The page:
I’ve written about femtocells here in the past - basically micro-cell antennas that users attach to their broadband network. They are used to fill in areas where coverage is weak or does not exist. It looks like this idea is catching on. With increasing traffic demands along with OPEX and CAPEX savings in mind we’re starting to see a shift in the deployment of small range cell base stations (what some are calling simply “small cell”).
Looking at a recent ABI Research report that examines the ecosystem and outlook for LTE base stations titled “The LTE Base Station Market,” we see the uptake of small cells and remote radio heads (RRHs) as elements of the distributed base station.
Here’s some detail from the report:
- Operators will initially deploy small cell equipment as in fills on the pico and microcell layers, but will quickly transition to deploying them as a fundamental part of a network rollout.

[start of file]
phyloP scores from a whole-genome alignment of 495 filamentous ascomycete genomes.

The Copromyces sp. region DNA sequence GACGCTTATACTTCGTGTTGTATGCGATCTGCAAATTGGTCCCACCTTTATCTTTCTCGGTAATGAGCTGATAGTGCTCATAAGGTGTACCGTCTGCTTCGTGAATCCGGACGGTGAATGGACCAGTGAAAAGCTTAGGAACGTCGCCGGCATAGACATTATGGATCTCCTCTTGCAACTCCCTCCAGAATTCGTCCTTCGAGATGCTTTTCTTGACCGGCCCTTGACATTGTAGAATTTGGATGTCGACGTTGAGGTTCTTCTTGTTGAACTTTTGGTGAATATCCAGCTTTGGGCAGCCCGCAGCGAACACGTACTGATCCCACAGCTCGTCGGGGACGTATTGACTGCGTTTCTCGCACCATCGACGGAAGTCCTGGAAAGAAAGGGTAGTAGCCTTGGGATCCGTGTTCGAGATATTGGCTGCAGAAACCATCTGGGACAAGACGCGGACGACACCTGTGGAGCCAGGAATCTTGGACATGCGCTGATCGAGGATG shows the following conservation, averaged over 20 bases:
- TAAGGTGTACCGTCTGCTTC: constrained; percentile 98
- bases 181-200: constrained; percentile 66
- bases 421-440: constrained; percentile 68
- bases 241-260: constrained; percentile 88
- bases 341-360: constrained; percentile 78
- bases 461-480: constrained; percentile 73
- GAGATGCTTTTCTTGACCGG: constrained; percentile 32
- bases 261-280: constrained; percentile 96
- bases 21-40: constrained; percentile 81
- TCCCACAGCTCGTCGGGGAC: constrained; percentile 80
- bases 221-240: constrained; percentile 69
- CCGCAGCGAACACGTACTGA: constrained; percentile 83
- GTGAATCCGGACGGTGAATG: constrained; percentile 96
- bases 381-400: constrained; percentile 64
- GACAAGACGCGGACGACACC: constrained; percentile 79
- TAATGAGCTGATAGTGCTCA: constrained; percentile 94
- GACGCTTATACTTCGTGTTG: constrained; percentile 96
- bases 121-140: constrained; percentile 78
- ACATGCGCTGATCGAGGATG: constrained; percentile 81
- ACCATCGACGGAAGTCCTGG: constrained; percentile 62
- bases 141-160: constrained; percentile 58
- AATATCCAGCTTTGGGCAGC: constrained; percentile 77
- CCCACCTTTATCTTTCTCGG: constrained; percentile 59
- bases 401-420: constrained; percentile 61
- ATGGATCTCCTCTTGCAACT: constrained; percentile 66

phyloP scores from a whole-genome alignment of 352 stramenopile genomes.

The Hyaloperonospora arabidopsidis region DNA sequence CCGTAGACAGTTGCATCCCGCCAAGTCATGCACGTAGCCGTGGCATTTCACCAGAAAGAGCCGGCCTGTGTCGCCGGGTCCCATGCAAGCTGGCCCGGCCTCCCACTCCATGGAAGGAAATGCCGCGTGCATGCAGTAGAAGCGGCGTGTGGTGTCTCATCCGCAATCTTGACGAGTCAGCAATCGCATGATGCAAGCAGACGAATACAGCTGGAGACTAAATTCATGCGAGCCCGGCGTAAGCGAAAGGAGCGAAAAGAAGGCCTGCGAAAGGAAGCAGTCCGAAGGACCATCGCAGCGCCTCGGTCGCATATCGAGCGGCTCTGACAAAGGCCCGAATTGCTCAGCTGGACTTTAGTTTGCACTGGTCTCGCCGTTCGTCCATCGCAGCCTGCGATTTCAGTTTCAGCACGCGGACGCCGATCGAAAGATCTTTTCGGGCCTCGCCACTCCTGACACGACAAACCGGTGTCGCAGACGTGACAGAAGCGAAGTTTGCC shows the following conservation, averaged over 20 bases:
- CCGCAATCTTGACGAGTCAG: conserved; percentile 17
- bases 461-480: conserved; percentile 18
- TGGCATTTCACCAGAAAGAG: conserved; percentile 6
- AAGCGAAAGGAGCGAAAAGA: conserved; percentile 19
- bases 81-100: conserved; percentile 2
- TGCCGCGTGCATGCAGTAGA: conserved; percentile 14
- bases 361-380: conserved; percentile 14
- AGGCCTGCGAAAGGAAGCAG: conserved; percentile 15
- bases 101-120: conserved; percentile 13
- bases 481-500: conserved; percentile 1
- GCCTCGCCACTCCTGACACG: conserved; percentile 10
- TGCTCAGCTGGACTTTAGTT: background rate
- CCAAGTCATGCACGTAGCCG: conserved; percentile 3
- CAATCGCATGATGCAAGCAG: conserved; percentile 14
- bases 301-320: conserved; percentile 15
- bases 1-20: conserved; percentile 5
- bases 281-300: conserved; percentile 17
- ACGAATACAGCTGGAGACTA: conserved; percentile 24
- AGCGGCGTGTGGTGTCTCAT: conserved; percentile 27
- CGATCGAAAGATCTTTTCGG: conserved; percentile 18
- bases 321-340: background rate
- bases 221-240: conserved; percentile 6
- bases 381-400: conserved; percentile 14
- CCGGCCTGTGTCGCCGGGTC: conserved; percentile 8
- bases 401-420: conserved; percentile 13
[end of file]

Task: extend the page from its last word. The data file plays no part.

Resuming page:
- The number of LTE small cells sold (127,000) will surpass the number of LTE macrocells, forecast at 113,000, as early as 2014.
- Semiconductor suppliers are positioning themselves to participate in this market with TI, Freescale, Cavium, Mindspeed, and DesignArt among the manufacturers offering new “base station-on-a-chip” SoCs.
- However, LTE base station revenues will continue to be dominated by macro base station revenue with small cell revenue of $1.09 billion representing only 5.2% of the total revenue of $20.86 billion in 2014 and growing to $4.44 billion or 23.9% of the total $18.60 billion LTE base station market by 2016.
- Equipment manufacturers have been quick to respond to this shift in RAN (Radio Access Network) architecture. Ericsson acquired BelAir networks as part of its “HetNet” initiative, Nokia Siemens Networks announced Flexi Zone, Alcatel-Lucent continues to expand its lightRadio™ portfolio and Huawei has announced its AtomCell products.
Nick Marshall, principal ABI Networks Analyst, comments regarding the report, “This mobile broadband-driven data storm is stretching traditional macrocell network capacity to the limit and driving the move to heterogeneous networks.” Nick continues, saying, “These base station baseband SoCs (System on a Chip) are among the most complex ICs on the market today and raise the bar in terms of complexity.”